These results revealed that the weight loss participants who interacted with a nutrition counselor (once a week) had a greater program completion rate (100% vs. 67%), a greater diet adherence rate (100% vs. 29%), and a greater improvement in body composition (10.5 lbs. vs. 5.0 lbs.). Apparently, people who want to lose fat are more likely to succeed if they meet with a nutrition counselor for encouragement, accountability, feedback and reinforcement.

Research is clear that the most effective means for losing fat (as well as for replacing muscle and recharging your metabolism) is the combination of a sound exercise program and a sensible diet plan. It is also evident that the exercise program may be more productive with a fitness instructor, and that the diet plan may be more successful with a nutrition counselor.

Computerized Weight Reduction Program
Our latest approach to weight loss incorporated the Basic Exercise Program, but with a Remote Trainer Option (Internet Communications) following the initial instructional period, and with a computerized coaching and recording system for entering exercise and nutritional information on a daily basis.

Using the HealtheTech™ system, participants completed a lifestyle survey, had their resting metabolic rate measured using the hand-held BodyGem® device, utilized a personalized weight loss plan created with BalanceLog® Pro software, and entered both the individual exercises they performed and the foods they ate with Balance Log® on their computer to determine their daily calorie balance. The reports generated by BalanceLog Pro were emailed from the remote trainer with specific topics and behavior change skills to individual participants on a weekly basis. Although some computer experience is helpful, and a weekly meeting with an exercise/nutrition counselor is advisable, the BalanceLog software provided educational and motivational information enabling the participants to make positive lifestyle changes with their nutrition and exercise plans. For example, a middle-aged medical doctor lost 17 pounds during the 12-week training period. That is, she reduced her bodyweight by 1.4 pounds per week, slightly more than her recommended weight loss rate of 1.0 pound per week. Her efforts resulted in almost a one-point-per-month reduction in percent body fat (approximately 31 percent fat to 28 percent fat), and a major improvement in resting blood pressure (128/92 mm Hg to 110/82 mm Hg).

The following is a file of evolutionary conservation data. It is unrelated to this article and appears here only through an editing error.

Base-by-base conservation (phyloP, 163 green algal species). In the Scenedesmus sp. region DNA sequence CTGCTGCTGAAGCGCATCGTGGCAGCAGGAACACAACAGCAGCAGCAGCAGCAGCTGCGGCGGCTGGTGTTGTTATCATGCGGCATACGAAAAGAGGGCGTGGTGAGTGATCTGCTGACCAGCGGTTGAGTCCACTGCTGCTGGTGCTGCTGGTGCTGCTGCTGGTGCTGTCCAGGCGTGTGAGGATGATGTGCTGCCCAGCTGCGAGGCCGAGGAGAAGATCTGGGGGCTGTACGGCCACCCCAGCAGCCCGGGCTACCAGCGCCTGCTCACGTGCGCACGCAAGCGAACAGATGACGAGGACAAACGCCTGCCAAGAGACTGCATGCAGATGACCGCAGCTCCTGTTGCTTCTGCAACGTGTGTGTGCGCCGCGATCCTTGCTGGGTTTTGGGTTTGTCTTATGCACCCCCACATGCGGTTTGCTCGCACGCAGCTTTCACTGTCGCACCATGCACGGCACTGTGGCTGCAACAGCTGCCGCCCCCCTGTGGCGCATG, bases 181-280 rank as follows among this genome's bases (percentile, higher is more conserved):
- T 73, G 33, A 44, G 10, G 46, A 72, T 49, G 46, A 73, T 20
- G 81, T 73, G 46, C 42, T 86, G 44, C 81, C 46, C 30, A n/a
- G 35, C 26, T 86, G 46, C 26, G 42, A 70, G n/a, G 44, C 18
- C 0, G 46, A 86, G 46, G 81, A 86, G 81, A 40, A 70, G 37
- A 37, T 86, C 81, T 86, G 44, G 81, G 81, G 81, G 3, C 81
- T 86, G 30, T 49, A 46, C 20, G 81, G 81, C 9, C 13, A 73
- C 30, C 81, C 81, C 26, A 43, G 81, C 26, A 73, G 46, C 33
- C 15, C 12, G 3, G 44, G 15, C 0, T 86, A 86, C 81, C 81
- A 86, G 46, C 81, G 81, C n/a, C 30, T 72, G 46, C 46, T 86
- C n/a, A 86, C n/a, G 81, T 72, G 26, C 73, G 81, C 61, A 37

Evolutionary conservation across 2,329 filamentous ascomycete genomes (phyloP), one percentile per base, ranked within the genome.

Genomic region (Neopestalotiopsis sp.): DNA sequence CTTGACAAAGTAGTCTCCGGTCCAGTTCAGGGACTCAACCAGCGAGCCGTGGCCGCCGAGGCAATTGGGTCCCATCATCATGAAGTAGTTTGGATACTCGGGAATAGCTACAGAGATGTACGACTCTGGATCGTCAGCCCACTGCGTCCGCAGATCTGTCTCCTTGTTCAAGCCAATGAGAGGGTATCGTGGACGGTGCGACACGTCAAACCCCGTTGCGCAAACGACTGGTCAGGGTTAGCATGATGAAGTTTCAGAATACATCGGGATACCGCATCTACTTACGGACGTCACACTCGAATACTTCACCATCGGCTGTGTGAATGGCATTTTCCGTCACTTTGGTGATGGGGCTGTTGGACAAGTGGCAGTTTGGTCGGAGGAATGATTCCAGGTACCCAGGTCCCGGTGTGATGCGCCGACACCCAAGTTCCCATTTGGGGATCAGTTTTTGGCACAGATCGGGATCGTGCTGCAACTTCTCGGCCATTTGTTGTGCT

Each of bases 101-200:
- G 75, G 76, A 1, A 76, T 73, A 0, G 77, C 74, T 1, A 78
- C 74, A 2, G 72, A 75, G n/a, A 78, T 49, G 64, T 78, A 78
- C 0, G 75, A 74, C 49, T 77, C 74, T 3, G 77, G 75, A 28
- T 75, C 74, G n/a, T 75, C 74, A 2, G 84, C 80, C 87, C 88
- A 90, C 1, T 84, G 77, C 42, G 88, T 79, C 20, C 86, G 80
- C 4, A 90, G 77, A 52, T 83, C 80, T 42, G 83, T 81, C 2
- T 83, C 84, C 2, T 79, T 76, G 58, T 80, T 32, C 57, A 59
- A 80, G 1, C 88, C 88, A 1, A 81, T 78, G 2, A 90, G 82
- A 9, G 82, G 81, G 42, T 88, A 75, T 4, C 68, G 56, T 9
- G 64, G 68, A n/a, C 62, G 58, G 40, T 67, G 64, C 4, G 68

Although her enthusiasm for the program led to a little faster weight loss than the computer feedback advised (resulting in a slight reduction in lean weight and resting metabolic rate), she can only be commended for such excellent improvements in body weight, body composition and blood pressure. We are convinced that modern computer technology can be a most valuable tool for sensible weight loss, both in the areas of activity adherence and dietary accountability. Combining a basic exercise program and a personalized nutrition plan based on measured resting metabolic rate with good instructors/counselors and precise computer monitoring seems to be a highly productive approach for improving bodyweight/body composition and physical fitness in previously overweight/sedentary individuals.

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About The Author
Wayne L. Westcott, Ph.D., is fitness research director at the South Shore YMCA in Quincy, MA. He is strength training consultant for numerous national organizations, such as the American Council on Exercise, the American Senior Fitness Association, and the National Youth Sports Safety Foundation, and editorial advisor for many publications, including Prevention, Shape, and......more
 
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Disclaimer: The information provided on HealthWorld Online is for educational purposes only and IS NOT intended as a substitute for professional medical advice, diagnosis, or treatment. Always seek professional medical advice from your physician or other qualified healthcare provider with any questions you may have regarding a medical condition.